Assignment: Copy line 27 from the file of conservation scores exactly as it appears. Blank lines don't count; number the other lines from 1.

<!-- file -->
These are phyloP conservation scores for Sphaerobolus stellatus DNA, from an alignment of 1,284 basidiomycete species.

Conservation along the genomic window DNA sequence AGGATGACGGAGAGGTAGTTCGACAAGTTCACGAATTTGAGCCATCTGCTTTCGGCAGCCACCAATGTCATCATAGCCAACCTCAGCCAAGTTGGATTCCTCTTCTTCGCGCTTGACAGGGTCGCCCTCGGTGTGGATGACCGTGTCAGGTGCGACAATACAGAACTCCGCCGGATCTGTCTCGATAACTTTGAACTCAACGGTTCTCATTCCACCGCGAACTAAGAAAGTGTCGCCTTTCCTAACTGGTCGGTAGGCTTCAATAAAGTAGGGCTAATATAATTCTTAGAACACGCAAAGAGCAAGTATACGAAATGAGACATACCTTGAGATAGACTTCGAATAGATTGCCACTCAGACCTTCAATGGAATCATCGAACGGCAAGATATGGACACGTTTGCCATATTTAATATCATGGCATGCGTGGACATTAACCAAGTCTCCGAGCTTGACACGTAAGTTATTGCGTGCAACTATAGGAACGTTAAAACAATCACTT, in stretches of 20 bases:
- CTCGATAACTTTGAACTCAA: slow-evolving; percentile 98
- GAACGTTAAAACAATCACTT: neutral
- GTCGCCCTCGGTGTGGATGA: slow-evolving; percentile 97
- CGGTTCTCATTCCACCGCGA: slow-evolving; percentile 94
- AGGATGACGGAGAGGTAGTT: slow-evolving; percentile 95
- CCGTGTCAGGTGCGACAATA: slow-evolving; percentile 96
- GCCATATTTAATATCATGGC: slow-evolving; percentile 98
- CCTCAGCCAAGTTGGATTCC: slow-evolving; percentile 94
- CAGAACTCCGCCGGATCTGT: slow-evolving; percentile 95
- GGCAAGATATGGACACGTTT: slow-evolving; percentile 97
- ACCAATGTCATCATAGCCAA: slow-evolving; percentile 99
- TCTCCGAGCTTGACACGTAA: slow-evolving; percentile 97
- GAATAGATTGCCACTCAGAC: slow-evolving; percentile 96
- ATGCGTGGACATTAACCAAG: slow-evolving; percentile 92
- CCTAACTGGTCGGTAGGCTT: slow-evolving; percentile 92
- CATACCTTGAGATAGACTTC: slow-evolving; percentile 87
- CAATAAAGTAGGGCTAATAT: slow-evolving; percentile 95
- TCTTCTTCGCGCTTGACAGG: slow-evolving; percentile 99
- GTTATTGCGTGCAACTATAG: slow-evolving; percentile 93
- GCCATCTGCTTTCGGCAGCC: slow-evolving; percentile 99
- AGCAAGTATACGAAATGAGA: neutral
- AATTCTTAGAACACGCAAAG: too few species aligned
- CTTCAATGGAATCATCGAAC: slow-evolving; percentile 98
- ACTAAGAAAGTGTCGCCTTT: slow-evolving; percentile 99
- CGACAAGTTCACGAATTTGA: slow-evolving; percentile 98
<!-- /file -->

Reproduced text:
- CGACAAGTTCACGAATTTGA: slow-evolving; percentile 98